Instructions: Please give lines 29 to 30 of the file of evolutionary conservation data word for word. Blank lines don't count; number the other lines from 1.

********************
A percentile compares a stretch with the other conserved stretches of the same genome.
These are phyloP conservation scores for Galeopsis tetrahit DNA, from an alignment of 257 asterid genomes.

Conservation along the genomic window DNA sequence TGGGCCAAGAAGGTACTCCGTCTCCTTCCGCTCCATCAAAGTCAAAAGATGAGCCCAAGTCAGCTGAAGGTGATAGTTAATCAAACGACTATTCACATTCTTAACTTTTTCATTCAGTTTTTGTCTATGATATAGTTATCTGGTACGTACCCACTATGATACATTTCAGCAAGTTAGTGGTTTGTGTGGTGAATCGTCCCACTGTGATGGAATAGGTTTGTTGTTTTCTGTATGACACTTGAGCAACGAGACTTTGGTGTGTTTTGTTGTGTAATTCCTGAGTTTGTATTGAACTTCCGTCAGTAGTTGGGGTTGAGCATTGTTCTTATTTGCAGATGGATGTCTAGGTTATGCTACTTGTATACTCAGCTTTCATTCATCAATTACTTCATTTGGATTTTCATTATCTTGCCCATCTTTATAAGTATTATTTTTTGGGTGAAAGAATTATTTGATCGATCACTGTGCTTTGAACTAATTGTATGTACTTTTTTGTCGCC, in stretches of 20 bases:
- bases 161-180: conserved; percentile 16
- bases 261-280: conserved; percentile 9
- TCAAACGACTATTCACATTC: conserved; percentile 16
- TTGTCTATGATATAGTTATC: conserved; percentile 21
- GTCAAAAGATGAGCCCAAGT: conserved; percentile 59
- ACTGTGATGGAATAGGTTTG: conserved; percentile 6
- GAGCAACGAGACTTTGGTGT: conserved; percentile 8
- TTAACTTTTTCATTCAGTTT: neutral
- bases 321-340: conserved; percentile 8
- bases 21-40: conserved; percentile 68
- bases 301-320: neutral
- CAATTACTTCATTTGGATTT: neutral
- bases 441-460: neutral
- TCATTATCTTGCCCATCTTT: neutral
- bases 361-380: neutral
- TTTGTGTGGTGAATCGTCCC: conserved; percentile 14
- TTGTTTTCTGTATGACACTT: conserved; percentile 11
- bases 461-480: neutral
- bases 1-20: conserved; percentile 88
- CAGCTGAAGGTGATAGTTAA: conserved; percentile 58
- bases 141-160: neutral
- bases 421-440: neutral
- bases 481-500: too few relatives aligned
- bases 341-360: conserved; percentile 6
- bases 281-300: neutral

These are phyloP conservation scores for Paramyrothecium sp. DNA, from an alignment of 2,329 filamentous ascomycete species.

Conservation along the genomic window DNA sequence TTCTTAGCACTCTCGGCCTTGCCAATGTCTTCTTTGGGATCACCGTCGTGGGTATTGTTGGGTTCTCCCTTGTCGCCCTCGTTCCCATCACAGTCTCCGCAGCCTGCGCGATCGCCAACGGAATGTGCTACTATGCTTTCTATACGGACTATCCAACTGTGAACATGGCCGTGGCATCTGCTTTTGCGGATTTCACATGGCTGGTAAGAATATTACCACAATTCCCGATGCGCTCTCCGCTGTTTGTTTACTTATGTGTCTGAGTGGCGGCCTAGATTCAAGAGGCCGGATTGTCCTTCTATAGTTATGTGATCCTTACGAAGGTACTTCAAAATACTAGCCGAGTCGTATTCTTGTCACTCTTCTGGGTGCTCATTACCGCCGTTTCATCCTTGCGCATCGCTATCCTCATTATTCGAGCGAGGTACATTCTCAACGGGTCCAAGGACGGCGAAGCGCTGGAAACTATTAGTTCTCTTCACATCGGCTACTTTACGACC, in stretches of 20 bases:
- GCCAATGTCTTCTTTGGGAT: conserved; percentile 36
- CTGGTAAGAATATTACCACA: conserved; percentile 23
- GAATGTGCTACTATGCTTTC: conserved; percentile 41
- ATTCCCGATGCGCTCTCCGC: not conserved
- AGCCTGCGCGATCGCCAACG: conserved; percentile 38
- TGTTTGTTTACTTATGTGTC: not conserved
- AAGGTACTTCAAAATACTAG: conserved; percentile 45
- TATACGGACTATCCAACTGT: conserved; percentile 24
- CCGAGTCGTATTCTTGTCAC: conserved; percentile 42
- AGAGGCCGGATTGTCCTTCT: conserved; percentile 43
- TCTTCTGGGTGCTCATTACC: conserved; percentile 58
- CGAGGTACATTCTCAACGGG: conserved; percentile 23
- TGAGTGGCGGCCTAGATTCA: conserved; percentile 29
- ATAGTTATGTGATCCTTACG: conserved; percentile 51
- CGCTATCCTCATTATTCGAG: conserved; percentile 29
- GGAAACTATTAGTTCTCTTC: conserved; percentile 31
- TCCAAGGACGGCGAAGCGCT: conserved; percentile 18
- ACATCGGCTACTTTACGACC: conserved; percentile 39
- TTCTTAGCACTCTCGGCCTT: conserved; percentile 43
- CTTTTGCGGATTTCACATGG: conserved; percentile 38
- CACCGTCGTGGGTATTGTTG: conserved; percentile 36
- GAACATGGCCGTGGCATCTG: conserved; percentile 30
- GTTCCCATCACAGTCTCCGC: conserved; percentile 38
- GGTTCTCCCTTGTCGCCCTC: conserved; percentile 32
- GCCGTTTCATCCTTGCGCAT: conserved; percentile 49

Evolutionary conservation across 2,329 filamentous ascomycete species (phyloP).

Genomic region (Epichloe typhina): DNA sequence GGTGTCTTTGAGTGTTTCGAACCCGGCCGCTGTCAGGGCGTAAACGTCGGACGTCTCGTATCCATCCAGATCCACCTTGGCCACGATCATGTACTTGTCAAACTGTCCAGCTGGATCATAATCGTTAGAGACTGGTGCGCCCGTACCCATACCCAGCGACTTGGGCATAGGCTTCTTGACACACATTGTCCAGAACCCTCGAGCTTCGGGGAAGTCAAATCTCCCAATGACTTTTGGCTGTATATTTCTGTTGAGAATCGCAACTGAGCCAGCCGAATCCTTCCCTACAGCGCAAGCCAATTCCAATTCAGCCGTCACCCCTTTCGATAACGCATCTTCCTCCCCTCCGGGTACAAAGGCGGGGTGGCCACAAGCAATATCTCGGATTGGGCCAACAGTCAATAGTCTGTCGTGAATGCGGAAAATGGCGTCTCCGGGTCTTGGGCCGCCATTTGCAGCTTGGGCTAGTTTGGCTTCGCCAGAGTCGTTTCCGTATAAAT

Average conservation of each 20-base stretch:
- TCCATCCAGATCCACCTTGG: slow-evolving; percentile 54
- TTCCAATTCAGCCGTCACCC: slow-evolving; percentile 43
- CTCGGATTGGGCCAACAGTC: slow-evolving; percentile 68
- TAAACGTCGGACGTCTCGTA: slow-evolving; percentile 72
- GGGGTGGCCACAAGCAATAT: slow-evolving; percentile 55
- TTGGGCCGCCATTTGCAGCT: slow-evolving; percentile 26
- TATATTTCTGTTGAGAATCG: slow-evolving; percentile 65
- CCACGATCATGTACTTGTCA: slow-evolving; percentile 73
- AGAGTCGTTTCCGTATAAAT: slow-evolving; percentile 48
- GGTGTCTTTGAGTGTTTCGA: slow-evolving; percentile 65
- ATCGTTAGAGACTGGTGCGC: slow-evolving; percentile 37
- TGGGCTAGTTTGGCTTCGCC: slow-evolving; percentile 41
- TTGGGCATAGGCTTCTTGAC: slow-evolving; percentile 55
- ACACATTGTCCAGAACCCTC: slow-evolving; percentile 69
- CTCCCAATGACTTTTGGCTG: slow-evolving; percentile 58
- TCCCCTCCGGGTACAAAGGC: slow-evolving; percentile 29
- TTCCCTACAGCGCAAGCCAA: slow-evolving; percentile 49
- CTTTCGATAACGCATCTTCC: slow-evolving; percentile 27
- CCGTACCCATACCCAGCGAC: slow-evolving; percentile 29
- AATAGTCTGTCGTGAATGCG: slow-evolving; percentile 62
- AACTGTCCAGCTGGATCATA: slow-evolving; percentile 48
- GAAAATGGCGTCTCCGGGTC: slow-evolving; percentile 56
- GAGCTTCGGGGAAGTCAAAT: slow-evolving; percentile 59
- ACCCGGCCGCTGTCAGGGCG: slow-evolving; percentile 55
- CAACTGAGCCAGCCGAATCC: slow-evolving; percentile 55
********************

These are phyloP conservation scores for Paramyrothecium sp. DNA, from an alignment of 2,329 filamentous ascomycete species.

Conservation along the genomic window DNA sequence TTCTTAGCACTCTCGGCCTTGCCAATGTCTTCTTTGGGATCACCGTCGTGGGTATTGTTGGGTTCTCCCTTGTCGCCCTCGTTCCCATCACAGTCTCCGCAGCCTGCGCGATCGCCAACGGAATGTGCTACTATGCTTTCTATACGGACTATCCAACTGTGAACATGGCCGTGGCATCTGCTTTTGCGGATTTCACATGGCTGGTAAGAATATTACCACAATTCCCGATGCGCTCTCCGCTGTTTGTTTACTTATGTGTCTGAGTGGCGGCCTAGATTCAAGAGGCCGGATTGTCCTTCTATAGTTATGTGATCCTTACGAAGGTACTTCAAAATACTAGCCGAGTCGTATTCTTGTCACTCTTCTGGGTGCTCATTACCGCCGTTTCATCCTTGCGCATCGCTATCCTCATTATTCGAGCGAGGTACATTCTCAACGGGTCCAAGGACGGCGAAGCGCTGGAAACTATTAGTTCTCTTCACATCGGCTACTTTACGACC, in stretches of 20 bases: